DrummingI’m so spoiled.  When I was a child my family used to drag me from New York City to Old Lyme Connecticut where Lyme Disease was just emerging, though I wouldn’t contract it for another 40 years or so, to the beach where my father liked to soak up the sun every single day. I got bored with that pretty fast and had to try to find other things to do. It wasn’t very commercial at the Old Lyme town beach, but that’s another reason I don’t like beaches these days: too commercial.

I never wanted to go to Connecticut, I was a city boy and all of my friends were in the city, and there were things to do in the city when you didn’t have to go to school anymore, it’s like one big playground, and I still feel like I missed out, not being there those hot muggy summers, but I made friends in Connecticut too, and I learned how to climb trees and explore windy roads on our bikes and to swim, sort of. And it would cool off at night, sometimes.

And they had the best ice cream I ever had, Hallmark’s.  But nothing lasts forever.

Everyone wants to go to Cartegena, Colombia (not Columbia) these days now that it’s safer there than it used to be. But its a beach and its commercial, and that’s just not my thing having become “founded” on it in my youth. The beaches are not the most beautiful in the world either, but they’re certainly as nice as Connecticut beaches (even if the water is a bit too warm to actually cool you off), and the constant harassment from people trying to sell you hats or bracelets or water would detract from the experience, even if I did like beaches.

But it has a lot going for it.  Ceviche for instance.  And the cabs are not expensive. And the people are nice. And if you don’t make eye contact, if you can get right with feeling rude, the salespeople give up on you pretty quickly so you don’t have to waste your time or theirs.  I was there this past weekend with my wife. We said no to so many hat salesmen, until on our last day, at the top of the hill upon which sits La Popa – a cathedral from which you get an expansive view of the city – a sole hat salesman came over and put a hat on my wife’s head, and it looked good on her.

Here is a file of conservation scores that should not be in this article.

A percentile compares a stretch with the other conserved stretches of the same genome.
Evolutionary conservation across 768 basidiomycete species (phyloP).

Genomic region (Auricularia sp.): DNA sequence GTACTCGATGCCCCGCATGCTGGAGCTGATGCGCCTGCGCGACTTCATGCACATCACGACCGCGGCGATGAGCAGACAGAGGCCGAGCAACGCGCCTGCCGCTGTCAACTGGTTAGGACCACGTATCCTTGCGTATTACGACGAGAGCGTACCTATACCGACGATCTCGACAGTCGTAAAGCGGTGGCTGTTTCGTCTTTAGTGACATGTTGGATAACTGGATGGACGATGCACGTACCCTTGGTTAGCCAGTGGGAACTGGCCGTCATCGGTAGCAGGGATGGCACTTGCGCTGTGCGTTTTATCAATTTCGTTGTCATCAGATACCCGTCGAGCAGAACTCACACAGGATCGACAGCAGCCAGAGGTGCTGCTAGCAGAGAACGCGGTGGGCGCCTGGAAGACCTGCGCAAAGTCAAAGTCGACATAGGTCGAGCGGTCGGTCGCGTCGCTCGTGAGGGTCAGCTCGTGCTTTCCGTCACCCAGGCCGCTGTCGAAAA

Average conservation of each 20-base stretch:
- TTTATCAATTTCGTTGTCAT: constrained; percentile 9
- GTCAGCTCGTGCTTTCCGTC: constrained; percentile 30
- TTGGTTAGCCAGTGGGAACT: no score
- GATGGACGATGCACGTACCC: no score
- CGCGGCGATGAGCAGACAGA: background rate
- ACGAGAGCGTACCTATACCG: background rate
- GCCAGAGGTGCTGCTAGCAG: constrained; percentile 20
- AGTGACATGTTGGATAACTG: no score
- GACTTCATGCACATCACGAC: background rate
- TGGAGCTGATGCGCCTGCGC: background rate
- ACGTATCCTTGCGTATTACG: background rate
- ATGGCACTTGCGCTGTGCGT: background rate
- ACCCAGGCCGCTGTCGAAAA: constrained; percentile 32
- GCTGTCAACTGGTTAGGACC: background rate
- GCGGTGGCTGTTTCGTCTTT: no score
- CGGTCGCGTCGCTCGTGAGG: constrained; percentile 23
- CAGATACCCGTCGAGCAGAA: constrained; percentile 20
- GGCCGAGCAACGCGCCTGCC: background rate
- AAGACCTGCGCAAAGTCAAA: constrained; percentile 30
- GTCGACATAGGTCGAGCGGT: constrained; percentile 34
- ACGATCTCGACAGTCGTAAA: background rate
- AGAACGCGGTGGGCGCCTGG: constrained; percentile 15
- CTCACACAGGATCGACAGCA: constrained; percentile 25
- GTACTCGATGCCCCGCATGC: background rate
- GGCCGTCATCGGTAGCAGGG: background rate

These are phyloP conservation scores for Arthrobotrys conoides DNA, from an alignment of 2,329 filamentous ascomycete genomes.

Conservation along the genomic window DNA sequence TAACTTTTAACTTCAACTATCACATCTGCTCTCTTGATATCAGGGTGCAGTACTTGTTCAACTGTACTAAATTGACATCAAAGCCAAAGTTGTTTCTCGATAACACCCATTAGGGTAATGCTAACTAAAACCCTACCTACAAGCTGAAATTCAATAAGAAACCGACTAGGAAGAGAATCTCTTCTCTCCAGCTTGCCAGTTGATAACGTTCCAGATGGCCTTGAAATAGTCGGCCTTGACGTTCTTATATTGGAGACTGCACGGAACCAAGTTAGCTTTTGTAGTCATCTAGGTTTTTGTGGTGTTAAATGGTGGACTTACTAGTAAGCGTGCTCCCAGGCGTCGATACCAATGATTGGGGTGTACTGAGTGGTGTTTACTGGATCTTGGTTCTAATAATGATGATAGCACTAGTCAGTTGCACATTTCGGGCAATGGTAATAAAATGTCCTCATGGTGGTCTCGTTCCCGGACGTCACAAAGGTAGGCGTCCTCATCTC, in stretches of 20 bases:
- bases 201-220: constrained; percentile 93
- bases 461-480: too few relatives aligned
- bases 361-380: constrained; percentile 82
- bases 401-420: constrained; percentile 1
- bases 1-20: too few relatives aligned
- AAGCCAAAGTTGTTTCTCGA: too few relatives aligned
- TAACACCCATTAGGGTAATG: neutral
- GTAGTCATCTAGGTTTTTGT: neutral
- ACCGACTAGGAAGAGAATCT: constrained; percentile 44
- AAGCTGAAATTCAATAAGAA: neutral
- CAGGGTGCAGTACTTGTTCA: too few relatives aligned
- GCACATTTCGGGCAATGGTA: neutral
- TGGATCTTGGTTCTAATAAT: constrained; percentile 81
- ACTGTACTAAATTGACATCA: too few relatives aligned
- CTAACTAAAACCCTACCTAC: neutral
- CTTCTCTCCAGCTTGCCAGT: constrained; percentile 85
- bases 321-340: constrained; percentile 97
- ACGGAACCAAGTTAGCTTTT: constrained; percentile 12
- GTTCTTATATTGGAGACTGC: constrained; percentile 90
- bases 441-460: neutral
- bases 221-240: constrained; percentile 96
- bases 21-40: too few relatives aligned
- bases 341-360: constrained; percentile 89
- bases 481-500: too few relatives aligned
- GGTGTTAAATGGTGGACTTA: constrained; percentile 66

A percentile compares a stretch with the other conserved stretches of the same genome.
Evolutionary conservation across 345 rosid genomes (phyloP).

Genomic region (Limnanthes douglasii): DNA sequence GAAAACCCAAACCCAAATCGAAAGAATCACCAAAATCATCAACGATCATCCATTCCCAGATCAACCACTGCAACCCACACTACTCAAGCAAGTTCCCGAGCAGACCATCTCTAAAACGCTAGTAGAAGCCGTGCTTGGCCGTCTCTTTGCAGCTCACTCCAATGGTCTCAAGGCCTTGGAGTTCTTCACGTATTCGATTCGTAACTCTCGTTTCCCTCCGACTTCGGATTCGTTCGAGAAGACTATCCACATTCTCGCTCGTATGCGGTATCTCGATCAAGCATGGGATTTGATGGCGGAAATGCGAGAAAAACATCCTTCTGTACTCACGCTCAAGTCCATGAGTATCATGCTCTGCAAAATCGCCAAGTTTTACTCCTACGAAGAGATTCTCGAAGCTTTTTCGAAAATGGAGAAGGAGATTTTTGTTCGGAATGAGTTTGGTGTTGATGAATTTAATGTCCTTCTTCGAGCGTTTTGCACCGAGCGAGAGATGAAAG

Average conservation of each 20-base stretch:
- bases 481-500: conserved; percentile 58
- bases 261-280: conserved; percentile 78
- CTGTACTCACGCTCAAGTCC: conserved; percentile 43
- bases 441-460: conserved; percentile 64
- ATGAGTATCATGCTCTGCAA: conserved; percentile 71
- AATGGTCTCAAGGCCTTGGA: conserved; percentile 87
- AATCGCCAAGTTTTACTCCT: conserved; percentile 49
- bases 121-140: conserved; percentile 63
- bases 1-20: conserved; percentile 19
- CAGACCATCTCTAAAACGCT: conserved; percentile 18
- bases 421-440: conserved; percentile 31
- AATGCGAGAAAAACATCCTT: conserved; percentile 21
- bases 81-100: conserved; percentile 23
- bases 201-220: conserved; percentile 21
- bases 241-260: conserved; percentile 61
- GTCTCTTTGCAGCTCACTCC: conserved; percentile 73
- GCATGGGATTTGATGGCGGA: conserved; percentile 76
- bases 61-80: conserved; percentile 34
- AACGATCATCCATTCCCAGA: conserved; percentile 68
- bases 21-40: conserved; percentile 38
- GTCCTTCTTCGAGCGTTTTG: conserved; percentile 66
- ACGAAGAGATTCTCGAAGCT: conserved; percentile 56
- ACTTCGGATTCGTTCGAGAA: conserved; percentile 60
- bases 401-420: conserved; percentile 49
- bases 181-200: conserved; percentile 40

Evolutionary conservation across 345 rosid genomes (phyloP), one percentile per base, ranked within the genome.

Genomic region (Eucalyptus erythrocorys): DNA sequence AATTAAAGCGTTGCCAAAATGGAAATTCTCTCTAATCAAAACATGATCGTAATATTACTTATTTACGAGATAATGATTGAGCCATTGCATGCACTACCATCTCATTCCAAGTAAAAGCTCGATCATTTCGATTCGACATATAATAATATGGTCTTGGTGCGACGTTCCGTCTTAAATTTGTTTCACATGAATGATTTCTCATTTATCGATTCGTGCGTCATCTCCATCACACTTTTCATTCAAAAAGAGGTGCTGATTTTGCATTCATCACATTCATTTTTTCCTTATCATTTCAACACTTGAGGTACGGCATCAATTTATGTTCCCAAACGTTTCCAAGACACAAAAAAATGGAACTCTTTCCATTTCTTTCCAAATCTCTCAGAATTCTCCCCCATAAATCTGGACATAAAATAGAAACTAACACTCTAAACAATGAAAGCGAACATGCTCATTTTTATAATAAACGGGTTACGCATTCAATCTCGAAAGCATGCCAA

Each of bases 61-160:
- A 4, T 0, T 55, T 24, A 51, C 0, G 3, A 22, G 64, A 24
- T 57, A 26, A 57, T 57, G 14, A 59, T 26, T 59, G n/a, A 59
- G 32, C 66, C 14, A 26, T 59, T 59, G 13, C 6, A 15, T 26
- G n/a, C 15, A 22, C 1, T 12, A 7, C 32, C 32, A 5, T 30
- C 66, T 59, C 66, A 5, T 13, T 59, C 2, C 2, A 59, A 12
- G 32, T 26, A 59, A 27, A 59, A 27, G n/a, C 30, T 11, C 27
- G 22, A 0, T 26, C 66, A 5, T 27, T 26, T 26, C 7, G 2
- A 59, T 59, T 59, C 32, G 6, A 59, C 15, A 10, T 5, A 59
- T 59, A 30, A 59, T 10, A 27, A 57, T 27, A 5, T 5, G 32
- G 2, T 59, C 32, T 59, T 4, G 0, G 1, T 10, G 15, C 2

So, we bought two.  Just in time to leave. I also bought some Oakey sunglasses.  They look like Oakley’s  but they’re Oakeys. I needed them, after I lost my others, because it was bright outside.

I got to practice my Spanish, eat some good seafood, drink good coffee and meet a volunteer tour guide who for about $70 US ($200,000 in Peso) spent 4 or 5 hours showing us around, driving us to places, in his own beat up Mazda.  He even showed us his neighborhood and introduced us to his family.  If we wanted to he would have taken us to a cockfight, or secured us weed (he suggested it) or hookers (I’m guessing). But my wife and I didn’t want any of that, not this trip. He was a nice guy, and we trusted him. When he left us at the fort and waited for us outside, we could have ditched him, and he hadn’t collected any money yet, nor would he have known how to find us. He trusted us as we trusted him. Spending the day with our “rent-a-friend” was probably the best day of the trip.

But there was also some good African drumming.


And that mural of Miles Davis too.

But man, they are proud of their chocolate.  $10 a bar? creo que no.